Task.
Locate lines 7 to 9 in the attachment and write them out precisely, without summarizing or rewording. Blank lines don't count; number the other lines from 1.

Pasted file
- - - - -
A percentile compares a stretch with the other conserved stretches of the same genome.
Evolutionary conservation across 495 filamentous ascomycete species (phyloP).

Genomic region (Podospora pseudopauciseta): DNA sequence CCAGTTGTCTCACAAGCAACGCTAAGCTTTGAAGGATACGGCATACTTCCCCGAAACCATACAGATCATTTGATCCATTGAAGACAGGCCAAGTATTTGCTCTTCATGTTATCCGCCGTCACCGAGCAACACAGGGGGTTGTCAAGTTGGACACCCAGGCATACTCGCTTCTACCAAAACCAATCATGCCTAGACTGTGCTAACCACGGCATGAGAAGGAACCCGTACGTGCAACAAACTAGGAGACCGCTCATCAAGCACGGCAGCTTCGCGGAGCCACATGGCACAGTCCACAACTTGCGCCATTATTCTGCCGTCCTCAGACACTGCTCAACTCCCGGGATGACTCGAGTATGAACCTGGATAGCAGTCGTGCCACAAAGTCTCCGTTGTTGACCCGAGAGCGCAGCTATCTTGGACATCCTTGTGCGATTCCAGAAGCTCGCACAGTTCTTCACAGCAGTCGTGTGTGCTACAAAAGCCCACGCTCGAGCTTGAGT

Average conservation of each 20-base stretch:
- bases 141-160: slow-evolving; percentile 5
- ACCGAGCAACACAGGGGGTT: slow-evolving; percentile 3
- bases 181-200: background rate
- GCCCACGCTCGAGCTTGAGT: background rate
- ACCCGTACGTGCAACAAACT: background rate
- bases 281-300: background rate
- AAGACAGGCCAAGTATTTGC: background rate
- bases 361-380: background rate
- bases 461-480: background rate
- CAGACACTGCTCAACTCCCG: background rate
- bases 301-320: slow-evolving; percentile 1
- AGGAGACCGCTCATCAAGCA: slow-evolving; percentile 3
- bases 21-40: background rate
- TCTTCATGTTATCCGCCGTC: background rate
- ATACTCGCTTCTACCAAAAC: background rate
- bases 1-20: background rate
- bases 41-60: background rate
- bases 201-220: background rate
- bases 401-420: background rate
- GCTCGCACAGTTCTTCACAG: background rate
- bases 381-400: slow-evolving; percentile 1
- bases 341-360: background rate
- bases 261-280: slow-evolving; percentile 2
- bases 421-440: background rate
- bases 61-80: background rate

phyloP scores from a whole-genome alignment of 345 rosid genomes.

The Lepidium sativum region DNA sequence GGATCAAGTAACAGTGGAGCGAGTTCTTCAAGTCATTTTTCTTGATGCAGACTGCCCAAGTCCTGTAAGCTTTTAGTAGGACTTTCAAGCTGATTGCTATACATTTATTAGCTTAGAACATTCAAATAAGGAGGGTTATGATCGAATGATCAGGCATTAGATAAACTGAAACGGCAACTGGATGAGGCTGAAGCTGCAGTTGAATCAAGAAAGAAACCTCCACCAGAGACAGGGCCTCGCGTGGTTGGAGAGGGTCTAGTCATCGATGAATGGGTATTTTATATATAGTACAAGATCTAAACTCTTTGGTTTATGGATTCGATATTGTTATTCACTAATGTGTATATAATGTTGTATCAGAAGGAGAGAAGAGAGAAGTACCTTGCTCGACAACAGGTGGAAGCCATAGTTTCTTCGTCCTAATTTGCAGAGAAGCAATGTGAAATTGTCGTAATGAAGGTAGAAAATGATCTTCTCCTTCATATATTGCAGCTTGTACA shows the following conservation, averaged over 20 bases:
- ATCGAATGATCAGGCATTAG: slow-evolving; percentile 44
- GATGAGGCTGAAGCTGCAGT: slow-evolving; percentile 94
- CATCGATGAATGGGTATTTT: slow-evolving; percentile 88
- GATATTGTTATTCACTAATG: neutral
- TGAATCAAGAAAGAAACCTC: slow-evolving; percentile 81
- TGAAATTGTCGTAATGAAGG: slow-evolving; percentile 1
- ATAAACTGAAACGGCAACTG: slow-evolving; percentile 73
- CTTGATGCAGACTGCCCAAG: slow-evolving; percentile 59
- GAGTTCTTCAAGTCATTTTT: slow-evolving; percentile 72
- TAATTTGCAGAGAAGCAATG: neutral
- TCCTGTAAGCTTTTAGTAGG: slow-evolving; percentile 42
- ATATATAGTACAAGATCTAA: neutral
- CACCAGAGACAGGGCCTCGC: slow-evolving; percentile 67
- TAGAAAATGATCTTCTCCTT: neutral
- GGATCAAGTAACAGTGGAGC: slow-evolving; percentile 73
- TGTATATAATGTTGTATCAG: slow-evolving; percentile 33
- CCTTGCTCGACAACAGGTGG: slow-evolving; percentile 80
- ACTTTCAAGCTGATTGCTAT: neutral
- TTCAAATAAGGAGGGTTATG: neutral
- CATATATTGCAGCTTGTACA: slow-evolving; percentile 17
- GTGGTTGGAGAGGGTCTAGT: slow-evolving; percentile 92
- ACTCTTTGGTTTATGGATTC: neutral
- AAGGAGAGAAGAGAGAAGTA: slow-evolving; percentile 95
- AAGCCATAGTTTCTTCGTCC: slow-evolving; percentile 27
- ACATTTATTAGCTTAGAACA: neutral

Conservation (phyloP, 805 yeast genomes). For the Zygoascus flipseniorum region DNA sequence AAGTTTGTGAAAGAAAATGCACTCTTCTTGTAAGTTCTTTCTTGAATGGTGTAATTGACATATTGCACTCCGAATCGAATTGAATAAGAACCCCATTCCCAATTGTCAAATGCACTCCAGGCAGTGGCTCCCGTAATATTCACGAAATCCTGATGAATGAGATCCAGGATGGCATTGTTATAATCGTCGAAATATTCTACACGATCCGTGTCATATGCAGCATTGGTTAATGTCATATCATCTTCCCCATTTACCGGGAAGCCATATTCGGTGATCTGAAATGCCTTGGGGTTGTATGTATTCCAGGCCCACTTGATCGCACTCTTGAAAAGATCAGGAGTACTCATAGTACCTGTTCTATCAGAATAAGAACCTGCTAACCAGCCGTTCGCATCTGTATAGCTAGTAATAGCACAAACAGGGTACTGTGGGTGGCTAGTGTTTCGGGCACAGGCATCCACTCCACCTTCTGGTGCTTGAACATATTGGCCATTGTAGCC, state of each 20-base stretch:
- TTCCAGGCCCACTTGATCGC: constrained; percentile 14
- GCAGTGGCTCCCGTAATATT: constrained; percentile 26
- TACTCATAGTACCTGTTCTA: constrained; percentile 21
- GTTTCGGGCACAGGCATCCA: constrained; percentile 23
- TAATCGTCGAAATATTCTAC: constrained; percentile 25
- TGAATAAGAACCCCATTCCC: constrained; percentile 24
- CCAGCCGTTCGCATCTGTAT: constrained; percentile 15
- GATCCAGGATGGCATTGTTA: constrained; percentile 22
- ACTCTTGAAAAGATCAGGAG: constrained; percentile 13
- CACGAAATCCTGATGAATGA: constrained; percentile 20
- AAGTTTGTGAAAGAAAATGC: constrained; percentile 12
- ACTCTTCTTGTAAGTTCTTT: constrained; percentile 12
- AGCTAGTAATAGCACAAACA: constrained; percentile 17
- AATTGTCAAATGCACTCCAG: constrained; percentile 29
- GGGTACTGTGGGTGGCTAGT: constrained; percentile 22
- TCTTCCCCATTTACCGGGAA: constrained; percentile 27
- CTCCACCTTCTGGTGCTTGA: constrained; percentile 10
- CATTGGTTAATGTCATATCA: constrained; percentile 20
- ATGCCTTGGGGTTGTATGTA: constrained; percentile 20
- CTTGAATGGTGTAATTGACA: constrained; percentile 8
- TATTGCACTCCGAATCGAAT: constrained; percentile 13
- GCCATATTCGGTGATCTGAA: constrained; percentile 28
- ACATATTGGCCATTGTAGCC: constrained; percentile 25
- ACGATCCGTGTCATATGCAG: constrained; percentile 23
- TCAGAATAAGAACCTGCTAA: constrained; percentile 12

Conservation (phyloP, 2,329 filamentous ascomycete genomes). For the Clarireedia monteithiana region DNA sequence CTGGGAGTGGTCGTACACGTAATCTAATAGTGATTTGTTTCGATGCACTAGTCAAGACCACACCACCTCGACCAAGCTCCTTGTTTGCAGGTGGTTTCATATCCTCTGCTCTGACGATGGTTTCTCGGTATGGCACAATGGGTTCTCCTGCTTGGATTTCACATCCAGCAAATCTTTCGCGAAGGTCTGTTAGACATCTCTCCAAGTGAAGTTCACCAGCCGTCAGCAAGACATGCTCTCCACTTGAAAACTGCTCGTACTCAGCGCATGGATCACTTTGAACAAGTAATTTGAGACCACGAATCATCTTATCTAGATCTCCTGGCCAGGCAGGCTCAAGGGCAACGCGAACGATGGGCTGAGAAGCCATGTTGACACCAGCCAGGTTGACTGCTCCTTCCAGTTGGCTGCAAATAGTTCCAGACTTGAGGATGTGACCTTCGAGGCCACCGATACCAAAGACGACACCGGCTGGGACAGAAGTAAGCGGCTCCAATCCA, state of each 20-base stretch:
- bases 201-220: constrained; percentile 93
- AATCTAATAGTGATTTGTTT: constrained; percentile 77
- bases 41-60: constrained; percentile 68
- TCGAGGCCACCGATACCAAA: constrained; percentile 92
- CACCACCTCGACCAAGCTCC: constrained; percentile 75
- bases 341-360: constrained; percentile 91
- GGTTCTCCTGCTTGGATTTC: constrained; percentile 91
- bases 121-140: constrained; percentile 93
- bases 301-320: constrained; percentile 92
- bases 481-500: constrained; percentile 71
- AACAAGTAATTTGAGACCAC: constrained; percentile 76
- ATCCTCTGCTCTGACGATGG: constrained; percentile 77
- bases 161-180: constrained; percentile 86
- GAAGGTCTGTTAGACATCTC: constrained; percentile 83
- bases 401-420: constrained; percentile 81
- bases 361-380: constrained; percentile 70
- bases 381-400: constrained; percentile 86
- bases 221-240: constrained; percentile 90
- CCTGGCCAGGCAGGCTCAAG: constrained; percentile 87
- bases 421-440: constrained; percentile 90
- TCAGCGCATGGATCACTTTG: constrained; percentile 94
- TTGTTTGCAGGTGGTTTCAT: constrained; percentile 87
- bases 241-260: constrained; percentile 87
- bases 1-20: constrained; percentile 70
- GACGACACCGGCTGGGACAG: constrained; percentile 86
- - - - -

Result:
- bases 181-200: background rate
- GCCCACGCTCGAGCTTGAGT: background rate
- ACCCGTACGTGCAACAAACT: background rate